Zekie really has been doing better relative to how he was before. Mostly this is for two reasons. One, we rarely go away at the same time or even at all. Covid and retirement have kept us at home. The other reason is Prozac. At first, I wasn’t sure if it helped at all. I think it just took a long time to see any change because Zekie’s behavior was long standing. He has been on the meds for 9 months now.

I have tried many things to calm him on the occasions when both of us go away and he must stay in his crate because of separation anxiety. None had previously met with success. Not the Xanax, not the stuffed Kongs, or the frozen treats, not even the CBD oil. Well, last week I tried giving him a large basted bone made specifically for dogs. It worked! Zekie did still do some nervous drooling but he didn’t chew his crate! I gave him the same bone the next two times we went away and he didn’t chew the crate those times either. This is a minor miracle.

I find it hard to believe it is just the bone as we have given him many other types of chews. I think it must be the combination of the Prozac and the bone. He was finally calm enough to realize that chewing the bone is a better option than chewing an aluminum crate and wearing your teeth down.

Whatever the cause, I am immensely grateful and relieved to have found something to help Zekie feel calmer.

Zekie with ears down asking, “Mom, why are you taking my picture?”

Banana-Pineapple Blueberry Cake

I baked this cake yesterday. I was feeling lazy, so I used a box mix and added things to it to use up a bunch of leftovers, which made the result even better!

Ingredients for Cake:

  • 1 boxed cake mix, vanilla flavored
  • 3 eggs
  • 1/2 cup oil
  • 1 cup water, part juice from pineapple
  • 3 ripe bananas
  • 1 cup or half a can crushed pineapple
  • Blueberries, about a handful
  1. Add the cake mix, eggs, oil, and water/juice and mix. The eggs, oil, and water were to make the mix per package directions on the box I used. Use juice from the pineapple and top with water to make 1 cup of liquid.
  2. After mixing the above ingredients for about a minute, add the bananas, mashed if using fresh.
  3. Also add the pineapple now. Mix for another minute.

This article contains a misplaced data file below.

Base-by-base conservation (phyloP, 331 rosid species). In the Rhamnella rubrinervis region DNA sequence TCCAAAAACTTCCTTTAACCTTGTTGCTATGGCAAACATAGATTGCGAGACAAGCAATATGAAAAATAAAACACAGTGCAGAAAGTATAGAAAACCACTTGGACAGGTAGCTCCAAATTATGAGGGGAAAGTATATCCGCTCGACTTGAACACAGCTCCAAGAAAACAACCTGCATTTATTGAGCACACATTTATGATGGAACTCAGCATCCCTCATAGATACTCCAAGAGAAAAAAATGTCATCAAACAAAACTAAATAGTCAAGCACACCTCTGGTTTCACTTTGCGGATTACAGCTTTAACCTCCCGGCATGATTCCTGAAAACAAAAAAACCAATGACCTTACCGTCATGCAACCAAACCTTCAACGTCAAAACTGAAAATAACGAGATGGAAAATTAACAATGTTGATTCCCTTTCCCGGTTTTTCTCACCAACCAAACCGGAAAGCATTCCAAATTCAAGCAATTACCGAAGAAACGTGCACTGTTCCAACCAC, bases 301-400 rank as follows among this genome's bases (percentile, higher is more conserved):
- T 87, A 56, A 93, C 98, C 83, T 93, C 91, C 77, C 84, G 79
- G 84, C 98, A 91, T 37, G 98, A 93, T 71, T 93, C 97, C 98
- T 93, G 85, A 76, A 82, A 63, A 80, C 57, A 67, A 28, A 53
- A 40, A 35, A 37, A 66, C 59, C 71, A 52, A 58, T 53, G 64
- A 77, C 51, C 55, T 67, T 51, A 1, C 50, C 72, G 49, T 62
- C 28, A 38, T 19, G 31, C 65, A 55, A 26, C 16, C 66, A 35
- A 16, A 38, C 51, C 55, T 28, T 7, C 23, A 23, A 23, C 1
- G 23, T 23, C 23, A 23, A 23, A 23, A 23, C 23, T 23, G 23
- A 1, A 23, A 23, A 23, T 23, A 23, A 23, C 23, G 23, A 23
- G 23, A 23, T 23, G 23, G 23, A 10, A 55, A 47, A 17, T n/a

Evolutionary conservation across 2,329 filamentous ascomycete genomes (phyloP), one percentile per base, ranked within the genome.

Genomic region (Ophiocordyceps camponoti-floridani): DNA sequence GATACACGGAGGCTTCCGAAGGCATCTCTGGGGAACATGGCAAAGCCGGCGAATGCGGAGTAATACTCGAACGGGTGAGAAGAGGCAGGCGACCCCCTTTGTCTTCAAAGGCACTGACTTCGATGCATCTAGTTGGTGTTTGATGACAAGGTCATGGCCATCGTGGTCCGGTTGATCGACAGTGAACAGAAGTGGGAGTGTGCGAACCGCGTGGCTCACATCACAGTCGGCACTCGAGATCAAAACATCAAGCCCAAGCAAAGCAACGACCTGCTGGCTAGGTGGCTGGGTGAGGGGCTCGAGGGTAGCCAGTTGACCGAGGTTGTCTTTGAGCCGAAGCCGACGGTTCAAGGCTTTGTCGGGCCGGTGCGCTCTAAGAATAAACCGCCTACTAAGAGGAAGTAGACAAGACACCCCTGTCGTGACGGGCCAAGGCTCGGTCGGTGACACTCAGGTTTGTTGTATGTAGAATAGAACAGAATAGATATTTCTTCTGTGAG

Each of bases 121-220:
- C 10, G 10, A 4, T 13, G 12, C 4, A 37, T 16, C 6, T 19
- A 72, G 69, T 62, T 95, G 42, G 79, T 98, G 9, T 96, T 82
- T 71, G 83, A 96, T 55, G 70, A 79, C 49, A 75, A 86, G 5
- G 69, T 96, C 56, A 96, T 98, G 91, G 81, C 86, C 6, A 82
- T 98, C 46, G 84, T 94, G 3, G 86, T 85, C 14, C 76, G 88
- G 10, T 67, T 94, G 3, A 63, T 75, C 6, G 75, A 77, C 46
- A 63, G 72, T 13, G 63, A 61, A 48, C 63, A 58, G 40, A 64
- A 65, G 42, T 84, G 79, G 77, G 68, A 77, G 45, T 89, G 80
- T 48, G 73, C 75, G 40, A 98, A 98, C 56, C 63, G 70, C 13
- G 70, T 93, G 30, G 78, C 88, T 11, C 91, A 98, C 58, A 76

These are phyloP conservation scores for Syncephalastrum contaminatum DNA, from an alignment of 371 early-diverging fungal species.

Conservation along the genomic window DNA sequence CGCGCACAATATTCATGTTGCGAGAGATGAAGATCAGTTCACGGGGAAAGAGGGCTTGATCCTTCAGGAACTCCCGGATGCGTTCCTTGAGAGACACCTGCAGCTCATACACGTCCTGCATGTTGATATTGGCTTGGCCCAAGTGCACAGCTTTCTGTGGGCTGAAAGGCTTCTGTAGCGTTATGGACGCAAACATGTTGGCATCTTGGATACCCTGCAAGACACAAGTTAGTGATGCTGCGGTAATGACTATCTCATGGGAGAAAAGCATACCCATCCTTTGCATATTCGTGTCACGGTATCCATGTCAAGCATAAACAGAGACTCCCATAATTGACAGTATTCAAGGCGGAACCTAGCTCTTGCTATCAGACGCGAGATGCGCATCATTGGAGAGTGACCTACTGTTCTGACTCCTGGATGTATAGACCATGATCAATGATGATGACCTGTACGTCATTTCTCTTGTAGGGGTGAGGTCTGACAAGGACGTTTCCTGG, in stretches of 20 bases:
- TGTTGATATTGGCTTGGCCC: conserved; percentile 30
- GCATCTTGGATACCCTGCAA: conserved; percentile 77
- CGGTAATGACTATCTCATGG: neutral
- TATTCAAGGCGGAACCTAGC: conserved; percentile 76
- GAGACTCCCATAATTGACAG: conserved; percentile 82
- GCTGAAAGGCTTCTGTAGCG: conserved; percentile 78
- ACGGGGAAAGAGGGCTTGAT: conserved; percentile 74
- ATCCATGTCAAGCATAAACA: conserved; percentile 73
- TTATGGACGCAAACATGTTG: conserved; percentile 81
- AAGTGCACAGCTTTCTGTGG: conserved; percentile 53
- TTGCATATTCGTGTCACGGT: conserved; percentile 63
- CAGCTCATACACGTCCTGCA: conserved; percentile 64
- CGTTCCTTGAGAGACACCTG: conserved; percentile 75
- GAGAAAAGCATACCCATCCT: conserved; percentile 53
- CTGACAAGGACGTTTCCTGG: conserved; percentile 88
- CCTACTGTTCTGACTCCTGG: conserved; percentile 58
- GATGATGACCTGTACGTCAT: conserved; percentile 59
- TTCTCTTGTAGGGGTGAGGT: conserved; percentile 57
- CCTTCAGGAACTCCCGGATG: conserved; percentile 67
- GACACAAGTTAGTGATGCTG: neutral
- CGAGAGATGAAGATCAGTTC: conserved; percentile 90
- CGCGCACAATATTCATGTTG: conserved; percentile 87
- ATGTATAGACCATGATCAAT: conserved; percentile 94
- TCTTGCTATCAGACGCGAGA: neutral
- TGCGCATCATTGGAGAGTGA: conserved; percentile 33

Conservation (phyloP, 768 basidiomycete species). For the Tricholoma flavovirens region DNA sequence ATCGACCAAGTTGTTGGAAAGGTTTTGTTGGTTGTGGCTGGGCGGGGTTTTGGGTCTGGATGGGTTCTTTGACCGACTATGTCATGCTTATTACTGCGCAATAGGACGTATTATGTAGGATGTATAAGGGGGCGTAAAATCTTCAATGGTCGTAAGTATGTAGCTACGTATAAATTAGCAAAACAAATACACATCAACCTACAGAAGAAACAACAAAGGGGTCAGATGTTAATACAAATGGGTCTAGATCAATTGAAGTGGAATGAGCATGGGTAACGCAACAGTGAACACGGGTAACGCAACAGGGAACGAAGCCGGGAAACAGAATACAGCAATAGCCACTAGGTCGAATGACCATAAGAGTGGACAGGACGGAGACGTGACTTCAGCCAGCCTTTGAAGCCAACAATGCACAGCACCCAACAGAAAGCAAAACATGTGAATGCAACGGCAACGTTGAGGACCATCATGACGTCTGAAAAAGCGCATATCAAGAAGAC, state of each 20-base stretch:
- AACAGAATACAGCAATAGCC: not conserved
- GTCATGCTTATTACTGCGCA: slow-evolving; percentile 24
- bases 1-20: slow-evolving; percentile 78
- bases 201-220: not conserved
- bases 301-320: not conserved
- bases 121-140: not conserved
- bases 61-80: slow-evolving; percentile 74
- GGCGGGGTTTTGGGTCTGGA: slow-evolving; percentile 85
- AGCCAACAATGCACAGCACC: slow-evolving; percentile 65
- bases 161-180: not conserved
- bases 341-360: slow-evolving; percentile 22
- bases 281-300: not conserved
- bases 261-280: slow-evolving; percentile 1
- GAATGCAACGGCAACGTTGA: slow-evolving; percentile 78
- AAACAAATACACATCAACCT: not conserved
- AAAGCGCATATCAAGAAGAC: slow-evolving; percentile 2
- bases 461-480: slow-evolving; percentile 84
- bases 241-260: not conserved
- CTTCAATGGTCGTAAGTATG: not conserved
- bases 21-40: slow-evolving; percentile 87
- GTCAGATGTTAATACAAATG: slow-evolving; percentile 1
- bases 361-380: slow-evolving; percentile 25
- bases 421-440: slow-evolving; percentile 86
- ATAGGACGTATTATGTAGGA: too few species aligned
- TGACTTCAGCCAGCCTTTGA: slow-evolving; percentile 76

4. Fold in the blueberries by hand. If you add them to the mixer, you will end up with blue batter that turns grey as it bakes.
  5. Split the batter among two greased 9″ cake pans. Bake per package directions. (Usually, 350 degrees in a pre-heated oven for about 25 minutes.) You will have to add another 5-10 minutes to the baking time because of all the additions to the batter. Start checking with a toothpick at the listed time and check in 5-minute increments thereafter.
  6. When done, remove from oven and cool in pans for 15 minutes. Loosen and remove from pans, or you can put them back in the pans to finish cooling. Let the cake layers cool completely before icing.

Ingredients for Icing:

  • 1 stick butter, softened
  • 1 teaspoon vanilla
  • 2 oz cream cheese, softened
  • 2 1/2-3 cups Confectioner’s sugar, sifted
  • 1-2 Tablespoons milk, or almond milk
  1. Beat butter, cream cheese, and vanilla with a mixer.
  2. Add Confectioner’s sugar by half cups, until incorporated.
  3. Add 1 Tablespoon milk. Add as much milk as needed to reach desired consistency.

Assemble the cake with frosting in between the two layers. I spread some melted orange marmalade onto the surface of the bottom cake before adding the frosting, for some extra pizzazz. Ice the rest of the cake and voila!

Notes:

  • I used a vanilla cake mix, but you could also use white, yellow, or even spice cake mix. Any flavor that tastes good with your extra add-ins will work.
  • My add-ins were bananas, pineapple, and blueberries. Use whatever you have available. Applesauce, apple slices, and pecans. Oranges, bananas, coconut. Zucchini, walnuts, and cranberries. You get the idea. I work with whatever is in my freezer and pantry.
  • I always freeze my bananas just before they get too ripe, so I have some for baking when I need them. I keep them in a large Ziploc bag and take however many I need out. I microwave them and they are pretty soupy by the time I use them. If yours aren’t frozen, you will want to mash them before adding to the batter. This allows me to bake whenever I want to, and have the time to, rather than having my schedule dictated by the state of my bananas!
  • I always put the cake layers back in the pans to cool, so I can move them around the kitchen. This is helpful because our kitchen is small, and we cook a lot. It also makes it easier to move the cakes to hide them from counter surfing dogs and cats!
  • Bonus tip-I find it much easier to frost a layer cake if you can put it on a lazy-Susan, or rotating cake platter for frosting. The icing comes out nice and smooth with this method. I also get smoother results with a metal butter knife vs. a silicon spatula.